I didn’t make it.  All of a sudden I see a wall of brown lifts off the ground.  I couldn’t see past it and it was about 400 yards away (instead of hitting the ditch I pulled out my camera for a quick snap – big dummy).  Then it hit me.  My standing sprint turned into a crawl as wind gusts nearly ripped me off the road.  I could hardly see anything through the dust and rain.  I pushed on to the nearest shed and took refuge behind it’s walls.  Around me the rain shot like bullets at 30 degrees from the ground.  At some point in this madness I pulled out my GoPro to film my final minutes on earth… I’ll have to post it if I remember.  If I do just remember that’s rainwater and dust in my eyes… not tears of horror.  OK?!  😉

When there was a small break in wind I decided to jump on my bike and make a break for it into town.  To my good fortune a mom and her son whipped a U-turn in their pickup and offered me a ride.  With bolts of lightning hitting the ground all around I happily accepted the offer and the son jumped out to help throw my things in the back.  We had to park the truck under a grain elevator garage when the hail started.  I don’t think it was too serious but a couple large ones hit the truck… better than my face.  They dropped me off at a bar/cafe where I had dinner and waited out the storm.  The camping area was just down the road!  What a wild day.


IMG_7247Leaving Enderlin.

IMG_7254I forget what river valley this was.  Hazy morning.

IMG_7261Getting a little hillier.

IMG_7267Lots of these views – Endless road


IMG_7282Gackle, ND







IMG_7317Wow I need to see a barber…

IMG_7318Convoy of thrashers overlooks the road.


IMG_73242 miles from town… the sky looks a bit dark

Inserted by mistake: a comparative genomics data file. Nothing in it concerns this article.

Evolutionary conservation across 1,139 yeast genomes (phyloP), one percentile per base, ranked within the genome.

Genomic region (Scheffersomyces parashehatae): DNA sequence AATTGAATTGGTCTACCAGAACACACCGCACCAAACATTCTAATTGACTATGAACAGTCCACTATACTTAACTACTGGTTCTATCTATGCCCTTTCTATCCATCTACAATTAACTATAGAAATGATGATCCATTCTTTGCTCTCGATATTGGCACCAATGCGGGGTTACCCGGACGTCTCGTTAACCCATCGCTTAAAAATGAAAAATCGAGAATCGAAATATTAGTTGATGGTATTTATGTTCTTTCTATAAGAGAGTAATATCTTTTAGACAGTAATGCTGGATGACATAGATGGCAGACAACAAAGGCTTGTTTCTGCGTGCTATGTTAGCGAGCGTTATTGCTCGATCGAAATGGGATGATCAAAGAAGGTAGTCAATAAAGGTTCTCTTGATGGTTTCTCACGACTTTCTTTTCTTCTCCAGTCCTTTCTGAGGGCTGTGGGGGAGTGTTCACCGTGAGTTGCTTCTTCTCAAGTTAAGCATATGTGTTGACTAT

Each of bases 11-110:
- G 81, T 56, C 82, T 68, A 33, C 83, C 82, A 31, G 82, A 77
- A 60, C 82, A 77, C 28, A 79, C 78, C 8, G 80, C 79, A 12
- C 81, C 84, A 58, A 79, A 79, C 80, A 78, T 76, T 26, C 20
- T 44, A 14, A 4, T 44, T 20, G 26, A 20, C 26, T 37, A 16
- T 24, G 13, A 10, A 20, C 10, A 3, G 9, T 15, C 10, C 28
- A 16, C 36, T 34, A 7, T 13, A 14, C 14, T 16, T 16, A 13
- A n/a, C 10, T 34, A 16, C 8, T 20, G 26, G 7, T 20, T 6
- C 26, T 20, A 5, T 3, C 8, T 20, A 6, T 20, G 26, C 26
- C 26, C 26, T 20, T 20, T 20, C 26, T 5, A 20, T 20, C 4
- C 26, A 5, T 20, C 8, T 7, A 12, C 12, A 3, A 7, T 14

IMG_7327Getting darker…

IMG_7336A cloud of dust coming swallowing everything in it’s path… Think I was a bit nervous at this point.

IMG_7337My storm saviors.


Miles:  115
Acts of Kindness:  2 – Stopped into the Honey Hub to use some wifi; Saved from the hail by mom and son just outside Napoleon

Day 84, July 22nd – Napoleon to Bismark

I slowly got going after several coffees and writing out a review of the REI Half Dome 2 tent.  I was soon to replace it with the new tarp tent my dad was bringing along.  I was expecting him to catch up with me today.  He is driving a friend’s older MG Midget (tiny convertible) out near Cut Bank, Montana where it will go into storage and then he’ll hop on a train back to Minnesota.  Instead of zooming straight out there, he was going to hang out with me as I slowly tick away the miles.  Hope he doesn’t get too bored 🙂  PLENTY of time to burn through a stack of books.

I was riding to my grandma Jean’s sister in-law’s (Nancy’s) house in Bismark today.  If I have met Nancy it was when I was little so it was great to meet her.  When I arrived I got a beer, shower, laundry done, and a great dinner!   Nancy was an amazing host.  My dad showed up just in time for dinner.  We had a great evening catching up and learning a bit more about what the family has been up to.




IMG_7362Braddock… My cousins used to call me that.

IMG_7363Check out the size of this “Baby” carrot!  Hardly fits in the bag!  Amazing 🙂

IMG_5871Look who showed up!

IMG_7376Old gear on the left – new gear on the right.  Love how much smaller the new sleeping bag is.  Think I cut about 6 lbs or so.

IMG_7379Nancy’s place!

Miles:  80
Acts of Kindness: 2 – Dinner and a bed at Nancy’s!  Gear delivery from Dad!

Day 85, July 23rd – Bismark to Hebron

Nancy made breakfast and kept the coffee coming this morning.  She even hooked me up with leftovers and snacks to get me through riding today.  I swapped out the new gear I ordered that my dad had brought with him and packed the bike up.  It’s slowly getting lighter… trying to drop those pounds before the mountains!  We said our goodbyes to Nancy and I ran a few errands before heading out of town.  I had to get some measurements for a tux (September wedding) and a new pump.  Hopefully that’s the last pump I’ll have to replace – 4th one of this trip.

Winds were favorable again today.  For all those who thought I was crazy for going east to west… Well I’d love to smile and wave as I flew past you on the road with your head down and legs churning 🙂  I’m sure my fair share of headwinds await.  I was a bit tired today so even though winds were good, my pace was slow for a majority of the day.  As I approached Hebron I picked things up on a perfectly smooth road.  Clipping along at 25 mph I decided to take my first digger of the trip.  Luckily I was pretty graceful in doing so and only lost a little elbow and knee skin.  Nothing to keep me off the bike.